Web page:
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Fundamentals Series: Stopping TTD Payments in South Carolina

Matthew Riddle

Although we typically use our blog to report news and developments in SC Workers’ Compensation Law, from time to time it helps to get back to basics.  We hope our “Workers’ Comp Fundamentals” series will be useful as a learning tool for those who are relatively new to the world of workers’ compensation, while providing a good refresher for the more “seasoned” practitioners among us.

Today’s entry is a reminder of when and how to properly suspend or terminate payment of TTD benefits in SC claims.  The Claimant’s entitlement to temporary disability benefits typically ends once he reaches MMI and/or returns to work. Other instances where temporary disability benefits may be stopped include a claimant’s unjustified refusal of authorized medical treatment, or the employer/carrier’s discovery of grounds to deny compensability of the alleged injury.  During the first 150 days following an injury, the employer/carrier must file a Form 15 immediately if TTD benefits are suspended or terminated for any reason. Failure to timely and properly file the Form 15 will likely result in a fine from the Commission.    The carrier must complete section II of the Form 15, indicating the reason for stopping payment. The Claimant’s signature is not required on the Form 15, but a copy of the form must be provided to the claimant or the claimant’s attorney at the time of filing, along with supporting medical records or other relevant documentation.  If the claimant believes TTD benefits should be continued, he or she may request a hearing before the Commission.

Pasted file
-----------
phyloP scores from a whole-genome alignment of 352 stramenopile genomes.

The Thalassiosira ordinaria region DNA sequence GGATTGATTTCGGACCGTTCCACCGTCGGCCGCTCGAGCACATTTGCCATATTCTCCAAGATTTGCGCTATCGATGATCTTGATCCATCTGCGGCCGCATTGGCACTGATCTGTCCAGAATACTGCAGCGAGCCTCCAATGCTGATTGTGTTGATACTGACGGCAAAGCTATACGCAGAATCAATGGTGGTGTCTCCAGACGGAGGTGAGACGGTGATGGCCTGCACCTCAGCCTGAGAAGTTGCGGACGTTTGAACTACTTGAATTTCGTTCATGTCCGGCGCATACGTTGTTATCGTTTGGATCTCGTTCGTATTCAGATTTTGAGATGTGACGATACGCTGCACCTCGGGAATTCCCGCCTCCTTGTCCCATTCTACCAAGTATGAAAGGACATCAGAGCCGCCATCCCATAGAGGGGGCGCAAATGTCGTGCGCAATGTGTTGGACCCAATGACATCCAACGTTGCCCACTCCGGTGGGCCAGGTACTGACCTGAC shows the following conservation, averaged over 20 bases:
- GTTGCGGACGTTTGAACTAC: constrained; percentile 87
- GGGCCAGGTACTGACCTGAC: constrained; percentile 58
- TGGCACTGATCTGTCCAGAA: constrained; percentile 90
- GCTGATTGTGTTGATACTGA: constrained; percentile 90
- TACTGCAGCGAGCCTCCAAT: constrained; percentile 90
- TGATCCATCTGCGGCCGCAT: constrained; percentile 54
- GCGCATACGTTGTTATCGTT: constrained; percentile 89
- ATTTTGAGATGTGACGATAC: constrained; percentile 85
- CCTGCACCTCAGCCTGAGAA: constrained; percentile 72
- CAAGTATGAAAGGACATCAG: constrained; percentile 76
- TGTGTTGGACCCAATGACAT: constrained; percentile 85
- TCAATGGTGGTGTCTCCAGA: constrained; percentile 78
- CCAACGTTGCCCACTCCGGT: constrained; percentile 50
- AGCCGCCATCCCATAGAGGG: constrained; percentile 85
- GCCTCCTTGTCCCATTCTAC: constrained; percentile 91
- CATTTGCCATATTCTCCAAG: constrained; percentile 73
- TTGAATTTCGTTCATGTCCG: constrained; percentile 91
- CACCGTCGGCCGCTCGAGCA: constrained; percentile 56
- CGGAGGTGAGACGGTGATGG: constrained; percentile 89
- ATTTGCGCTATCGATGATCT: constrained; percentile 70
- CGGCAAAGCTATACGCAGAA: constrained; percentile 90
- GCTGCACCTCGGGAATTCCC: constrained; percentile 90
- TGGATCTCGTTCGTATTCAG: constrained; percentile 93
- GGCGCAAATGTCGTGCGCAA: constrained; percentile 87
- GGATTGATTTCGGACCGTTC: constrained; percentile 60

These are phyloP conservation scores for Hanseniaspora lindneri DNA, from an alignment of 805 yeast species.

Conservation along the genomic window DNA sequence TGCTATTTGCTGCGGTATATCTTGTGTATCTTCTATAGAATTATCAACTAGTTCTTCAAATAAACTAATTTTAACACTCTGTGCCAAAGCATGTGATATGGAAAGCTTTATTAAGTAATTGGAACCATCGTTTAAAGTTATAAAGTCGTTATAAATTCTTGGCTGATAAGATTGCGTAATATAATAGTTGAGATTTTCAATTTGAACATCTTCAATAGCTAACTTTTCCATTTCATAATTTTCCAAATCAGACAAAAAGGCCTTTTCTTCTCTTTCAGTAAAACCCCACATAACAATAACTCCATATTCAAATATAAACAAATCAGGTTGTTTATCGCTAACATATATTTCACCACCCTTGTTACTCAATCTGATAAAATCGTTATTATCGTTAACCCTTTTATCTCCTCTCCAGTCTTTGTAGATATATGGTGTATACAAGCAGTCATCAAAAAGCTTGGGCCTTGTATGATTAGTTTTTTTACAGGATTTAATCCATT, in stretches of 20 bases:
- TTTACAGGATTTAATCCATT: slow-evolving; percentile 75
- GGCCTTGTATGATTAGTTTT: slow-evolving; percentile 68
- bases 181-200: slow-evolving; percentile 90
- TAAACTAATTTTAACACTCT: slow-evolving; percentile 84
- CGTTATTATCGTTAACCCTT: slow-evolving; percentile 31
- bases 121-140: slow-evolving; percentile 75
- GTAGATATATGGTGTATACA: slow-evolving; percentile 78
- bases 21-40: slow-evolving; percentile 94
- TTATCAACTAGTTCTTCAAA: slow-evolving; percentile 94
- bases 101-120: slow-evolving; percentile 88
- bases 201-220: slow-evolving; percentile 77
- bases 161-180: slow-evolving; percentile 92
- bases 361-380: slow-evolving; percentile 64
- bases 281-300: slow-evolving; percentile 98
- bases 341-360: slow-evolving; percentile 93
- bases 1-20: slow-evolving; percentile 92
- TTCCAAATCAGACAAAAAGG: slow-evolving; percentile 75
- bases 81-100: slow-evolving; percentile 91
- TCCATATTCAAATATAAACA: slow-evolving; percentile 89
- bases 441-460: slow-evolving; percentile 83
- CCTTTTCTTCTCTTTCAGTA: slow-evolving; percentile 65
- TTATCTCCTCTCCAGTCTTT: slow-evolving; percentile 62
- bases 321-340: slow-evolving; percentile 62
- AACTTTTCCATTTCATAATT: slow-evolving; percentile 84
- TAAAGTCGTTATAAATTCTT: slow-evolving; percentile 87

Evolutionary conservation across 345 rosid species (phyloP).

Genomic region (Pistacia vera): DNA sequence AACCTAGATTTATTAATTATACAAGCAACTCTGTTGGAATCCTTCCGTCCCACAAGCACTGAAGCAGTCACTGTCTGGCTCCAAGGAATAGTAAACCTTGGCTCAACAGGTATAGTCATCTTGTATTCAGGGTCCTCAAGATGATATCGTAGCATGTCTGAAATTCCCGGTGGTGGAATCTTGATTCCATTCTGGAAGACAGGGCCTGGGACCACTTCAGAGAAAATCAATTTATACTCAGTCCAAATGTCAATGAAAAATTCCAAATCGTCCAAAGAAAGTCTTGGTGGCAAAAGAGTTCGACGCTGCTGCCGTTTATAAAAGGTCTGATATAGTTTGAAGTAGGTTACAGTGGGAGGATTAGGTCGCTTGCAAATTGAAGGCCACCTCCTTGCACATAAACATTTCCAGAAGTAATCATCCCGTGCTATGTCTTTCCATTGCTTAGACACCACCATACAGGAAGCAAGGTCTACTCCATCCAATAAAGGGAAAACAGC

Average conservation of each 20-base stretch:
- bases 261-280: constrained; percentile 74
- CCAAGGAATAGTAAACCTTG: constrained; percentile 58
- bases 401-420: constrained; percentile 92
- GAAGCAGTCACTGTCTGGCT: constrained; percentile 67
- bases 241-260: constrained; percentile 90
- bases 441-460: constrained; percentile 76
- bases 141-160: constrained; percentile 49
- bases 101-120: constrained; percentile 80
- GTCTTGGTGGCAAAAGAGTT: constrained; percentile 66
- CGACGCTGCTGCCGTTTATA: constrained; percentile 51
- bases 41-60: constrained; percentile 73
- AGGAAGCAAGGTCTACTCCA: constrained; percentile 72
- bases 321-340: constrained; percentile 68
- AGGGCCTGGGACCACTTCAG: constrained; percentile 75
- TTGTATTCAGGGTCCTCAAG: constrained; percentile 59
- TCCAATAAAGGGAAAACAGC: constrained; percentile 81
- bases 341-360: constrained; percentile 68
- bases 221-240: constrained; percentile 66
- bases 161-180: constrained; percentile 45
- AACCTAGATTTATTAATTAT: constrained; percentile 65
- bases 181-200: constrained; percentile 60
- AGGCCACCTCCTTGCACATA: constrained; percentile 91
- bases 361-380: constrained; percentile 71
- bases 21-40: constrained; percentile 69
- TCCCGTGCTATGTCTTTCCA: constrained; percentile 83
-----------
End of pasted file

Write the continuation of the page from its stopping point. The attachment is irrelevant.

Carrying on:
After the initial 150-day period, terminating TTD payments requires either a Form 17 signed by the Claimant or an order from the Commission.  If a Claimant returns to work after the 150-day period, the employer/carrier may suspend TTD payments while the Claimant is working.  The employer/carrier may also suspend TTD benefits if the claimant refuses medical treatment.  However, benefits are not terminated after the 150-day period until the Claimant signs a Form 17, or the Commission issues an order.  If the Claimant refuses to sign a Form 17 within 30 days of returning to work, the employer/carrier must refer the claim to defense counsel for a hearing request.  Likewise, the employer/carrier must request a hearing if TTD is suspended due to the claimant’s refusal of medical treatment outside the 150-day period.    Failure to timely file a Form 17 or request a hearing will subject the employer/carrier to Commission fines.

In addition to fines related to the timeliness of filing these forms, the Commission can order a penalty where it determines the employer/carrier suspended or terminated benefits without proper cause.  The Act provides for a 25% penalty on the amount of any benefits that the Commission deems to have been withheld in violation of the Act’s requirements.  As a result, the employer/carrier should be very careful when making decisions as to when and whether to stop payment of temporary benefits.

Please do not hesitate to contact us if you have any questions about payment of TTD benefits in South Carolina.